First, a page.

A Lifer and Five types of Geese

After much deliberation yesterday evening Pete and I decided on a trip to Moor Green NR in Berkshire to try for the Pallas’s Leaf Warbler that has been knocking around for a while. After a drive along the M4 and a tour of the moneyed lanes of South Berkshire we bagged the last space in the small car park at Moor Green, a new site for us both. A muddy walk through the reserve took us to the Blackwater River where the Warbler was, hopefully to be found. We soon found the flock of Long-tailed Tits with which the Warbler had been associating. Pete had a brief glimpse of what may have been the bird but not a good enough view to be sure. In the company of a few other birders and photographers we headed west along the river, over the conveyor bridge to the grey box, apparently it’s favoured area. Here we were told that it had given great views “in that tree just there” about five minutes ago. So there we stood for the next hour, to be honest, not really my type of birding. There was however plenty more to look at on what was a fairly pleasant morning. A Snow Goose of unknown origin was feeding with some Barnacle Geese. A year tick? make up your own mind i suppose. Also seen were Canada Geese, Egyptian Geese, Lapwing and plenty of gulls. Eventually the crowd headed back east and we followed them for a while. We then decided to go back to our original spot, stay a few minutes and then if we didn’t find the bird to head off. As it happens we struck lucky as it appeared on the far bank of the river, then flying across and giving great views right in front of us. Along with trying to get a view of the crown stripe as it constantly flitted around I managed to get a couple of poor pictures. Mission accomplished we headed back to the car adding a few more species to the day list on the way. Our original plan was to go into Reading for Firecrest but we gave this a miss. Instead we went deep into Red Kite country to Cholsey Marsh for Great Grey Shrike. Another new area for us both. Parking in Ferry Lane we didn’t really know where we should be looking so after a soggy walk along the Thames we returned to the car for a bit of lunch. From here we scanned the marsh and almost immediately Pete found the Shrike in a hedgerow, after just a few seconds it flew, giving a brief but good view before disappearing across the Thames. After this and feeling pretty pleased with ourselves we were off again. Next site was to be Farmoor with a quick look in at Appleford Pit were we found around a dozen Red Kite and several hundred corvids on the adjoining rubbish tip. At Farmoor we couldn’t find either Scaup or Slavonian Grebe. Greylag Geese were feeding on the nearby fields, the fifth species of goose for the day.At least thirty Goldeneye were around and we had a brief view of a Kingfisher as it flew across the reservoir towards the river. Best of all here was a Barn Owl hunting along the grassy bank of the reservoir until a heavy rain shower saw it heading for cover. So ended a great day of birding in a not for us, often visited area.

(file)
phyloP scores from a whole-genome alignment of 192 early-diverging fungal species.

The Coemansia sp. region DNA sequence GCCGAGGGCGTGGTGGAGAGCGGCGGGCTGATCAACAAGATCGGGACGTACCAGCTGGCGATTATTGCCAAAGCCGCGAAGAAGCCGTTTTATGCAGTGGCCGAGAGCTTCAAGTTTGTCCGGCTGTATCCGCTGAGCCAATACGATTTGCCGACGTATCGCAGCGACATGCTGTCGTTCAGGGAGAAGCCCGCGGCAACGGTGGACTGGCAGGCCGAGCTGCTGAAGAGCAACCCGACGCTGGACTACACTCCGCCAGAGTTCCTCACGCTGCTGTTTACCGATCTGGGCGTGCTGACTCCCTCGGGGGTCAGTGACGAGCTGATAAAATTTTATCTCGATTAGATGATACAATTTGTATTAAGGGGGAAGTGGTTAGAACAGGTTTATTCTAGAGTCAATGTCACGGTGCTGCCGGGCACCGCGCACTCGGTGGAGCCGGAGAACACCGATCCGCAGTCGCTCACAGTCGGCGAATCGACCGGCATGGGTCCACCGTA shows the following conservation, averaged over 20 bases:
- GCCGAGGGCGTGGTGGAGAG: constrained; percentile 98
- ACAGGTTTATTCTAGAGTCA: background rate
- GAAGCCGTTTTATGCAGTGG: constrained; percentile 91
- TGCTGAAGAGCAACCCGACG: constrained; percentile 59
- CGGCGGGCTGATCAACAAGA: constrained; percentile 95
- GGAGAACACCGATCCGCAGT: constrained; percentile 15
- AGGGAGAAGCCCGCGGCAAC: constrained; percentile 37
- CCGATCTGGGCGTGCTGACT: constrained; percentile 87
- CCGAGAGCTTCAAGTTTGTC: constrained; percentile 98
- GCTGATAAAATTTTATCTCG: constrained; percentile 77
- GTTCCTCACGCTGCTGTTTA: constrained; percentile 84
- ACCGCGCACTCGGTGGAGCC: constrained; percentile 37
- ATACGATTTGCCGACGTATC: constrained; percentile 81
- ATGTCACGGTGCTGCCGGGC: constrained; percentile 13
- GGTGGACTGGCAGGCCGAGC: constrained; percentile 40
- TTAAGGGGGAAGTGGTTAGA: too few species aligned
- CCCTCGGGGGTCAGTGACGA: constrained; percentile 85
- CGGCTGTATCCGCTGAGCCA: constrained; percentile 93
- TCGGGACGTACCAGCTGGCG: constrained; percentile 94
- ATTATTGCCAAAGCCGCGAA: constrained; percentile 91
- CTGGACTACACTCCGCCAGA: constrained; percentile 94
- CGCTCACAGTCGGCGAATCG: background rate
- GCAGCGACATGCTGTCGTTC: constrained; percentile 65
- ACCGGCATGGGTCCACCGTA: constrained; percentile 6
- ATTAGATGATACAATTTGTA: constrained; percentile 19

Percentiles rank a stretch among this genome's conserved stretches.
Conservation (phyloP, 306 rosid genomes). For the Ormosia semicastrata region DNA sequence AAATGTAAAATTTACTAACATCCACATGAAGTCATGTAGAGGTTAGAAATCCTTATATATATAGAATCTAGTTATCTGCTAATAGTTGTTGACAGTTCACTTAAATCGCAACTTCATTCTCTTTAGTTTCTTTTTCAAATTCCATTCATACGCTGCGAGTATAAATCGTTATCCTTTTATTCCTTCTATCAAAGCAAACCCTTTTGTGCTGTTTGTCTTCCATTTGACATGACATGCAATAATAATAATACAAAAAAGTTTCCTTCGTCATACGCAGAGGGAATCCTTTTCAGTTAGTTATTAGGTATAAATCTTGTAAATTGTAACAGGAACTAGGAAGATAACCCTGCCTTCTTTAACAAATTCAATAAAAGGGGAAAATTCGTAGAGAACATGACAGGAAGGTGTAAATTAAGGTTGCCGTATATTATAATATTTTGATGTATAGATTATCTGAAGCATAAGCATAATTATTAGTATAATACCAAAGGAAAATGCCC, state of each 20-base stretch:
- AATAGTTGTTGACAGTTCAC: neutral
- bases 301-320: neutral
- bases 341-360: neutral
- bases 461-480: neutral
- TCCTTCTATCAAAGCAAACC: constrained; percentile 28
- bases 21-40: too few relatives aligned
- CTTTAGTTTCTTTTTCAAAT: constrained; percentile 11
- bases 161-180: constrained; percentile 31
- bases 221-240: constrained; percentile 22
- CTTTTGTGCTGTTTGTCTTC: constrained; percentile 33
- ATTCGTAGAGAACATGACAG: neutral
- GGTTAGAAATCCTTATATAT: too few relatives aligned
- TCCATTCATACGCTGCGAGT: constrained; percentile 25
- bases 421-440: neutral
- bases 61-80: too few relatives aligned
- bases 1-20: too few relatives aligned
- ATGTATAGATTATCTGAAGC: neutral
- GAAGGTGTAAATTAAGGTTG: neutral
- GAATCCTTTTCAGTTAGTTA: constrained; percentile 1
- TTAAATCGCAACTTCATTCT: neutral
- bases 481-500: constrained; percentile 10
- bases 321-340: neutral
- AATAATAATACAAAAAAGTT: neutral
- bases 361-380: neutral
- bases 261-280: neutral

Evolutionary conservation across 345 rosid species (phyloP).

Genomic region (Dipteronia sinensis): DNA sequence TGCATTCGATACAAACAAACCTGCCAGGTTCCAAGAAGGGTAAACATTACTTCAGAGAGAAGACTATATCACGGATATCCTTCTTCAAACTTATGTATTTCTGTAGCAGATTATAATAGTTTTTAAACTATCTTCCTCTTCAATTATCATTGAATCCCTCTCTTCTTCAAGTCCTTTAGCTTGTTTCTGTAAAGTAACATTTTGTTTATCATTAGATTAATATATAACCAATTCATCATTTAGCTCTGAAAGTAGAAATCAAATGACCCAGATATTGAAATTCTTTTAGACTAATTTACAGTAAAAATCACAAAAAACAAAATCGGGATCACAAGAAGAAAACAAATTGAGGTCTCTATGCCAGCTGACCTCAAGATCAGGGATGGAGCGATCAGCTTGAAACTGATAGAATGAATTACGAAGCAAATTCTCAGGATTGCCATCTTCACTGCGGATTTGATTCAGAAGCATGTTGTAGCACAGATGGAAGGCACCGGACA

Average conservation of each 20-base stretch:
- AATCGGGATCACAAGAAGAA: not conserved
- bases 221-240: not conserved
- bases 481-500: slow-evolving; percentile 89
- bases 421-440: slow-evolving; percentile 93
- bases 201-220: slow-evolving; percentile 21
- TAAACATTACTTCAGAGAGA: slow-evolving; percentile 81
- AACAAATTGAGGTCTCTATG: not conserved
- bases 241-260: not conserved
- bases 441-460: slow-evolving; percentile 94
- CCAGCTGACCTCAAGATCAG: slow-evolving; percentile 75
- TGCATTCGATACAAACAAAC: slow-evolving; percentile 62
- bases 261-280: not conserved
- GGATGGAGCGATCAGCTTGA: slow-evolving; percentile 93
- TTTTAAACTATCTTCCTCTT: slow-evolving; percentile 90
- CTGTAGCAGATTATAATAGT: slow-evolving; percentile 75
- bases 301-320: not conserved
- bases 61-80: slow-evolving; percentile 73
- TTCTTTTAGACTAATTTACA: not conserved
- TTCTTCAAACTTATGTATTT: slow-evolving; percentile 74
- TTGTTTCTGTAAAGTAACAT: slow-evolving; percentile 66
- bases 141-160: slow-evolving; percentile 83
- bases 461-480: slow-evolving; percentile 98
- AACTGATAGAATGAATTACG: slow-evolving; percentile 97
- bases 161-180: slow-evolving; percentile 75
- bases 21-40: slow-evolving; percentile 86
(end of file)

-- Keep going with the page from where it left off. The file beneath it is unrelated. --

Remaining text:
6 responses to “A Lifer and Five types of Geese

  1. Malcolm, That was a nice day out and Pallas Warbler is a nice sight. In view of our previous discussion I dread to say this but my uncle used to be a charge nurse at the hospital in Cholsey. There must be somewhere I dont have relatives although I have probably run out of them now. I hope you picked up on Kim’s Sibe Chiffchaff, it does seem to be in one specific area.

    • It was a most enjoyable day. As for your geographical connections, well what can I say. Back at work tomorrow so no chance of the Sibe this week, lucky it is only a sub-species.

  2. Trevor Clayson

    Hi Malcolm

    We found the Slavonian Grebe on F1 by the round concrete building just as the heavens opened, which had us sprinting for cover in the toilet down the bank, there was also a Red Kite overhead at the time. The rainbow was splendid, we could see it from the doorway. After the rain stopped we went back and watched the Grebe until we got too cold, that wind was something else. Birds are tougher than us.The Barn Owl was still around at 4:15 just before we left. Like you no sign of the Scaup today. Was it you we spoke to on the causeway when we said we’d seen the Barn Owl? If so sorry for not recognizing you.

    Trevor & Sue

    • Hi Trevor,

  3. Trevor Clayson

    Yes. Sue thought you looked familiar but couldn’t put a name to the face at the time. I’m just hopeless.

    • I am just the same. Still glad you found the Grebe, strange about the Scaup. I wonder where they have gone?

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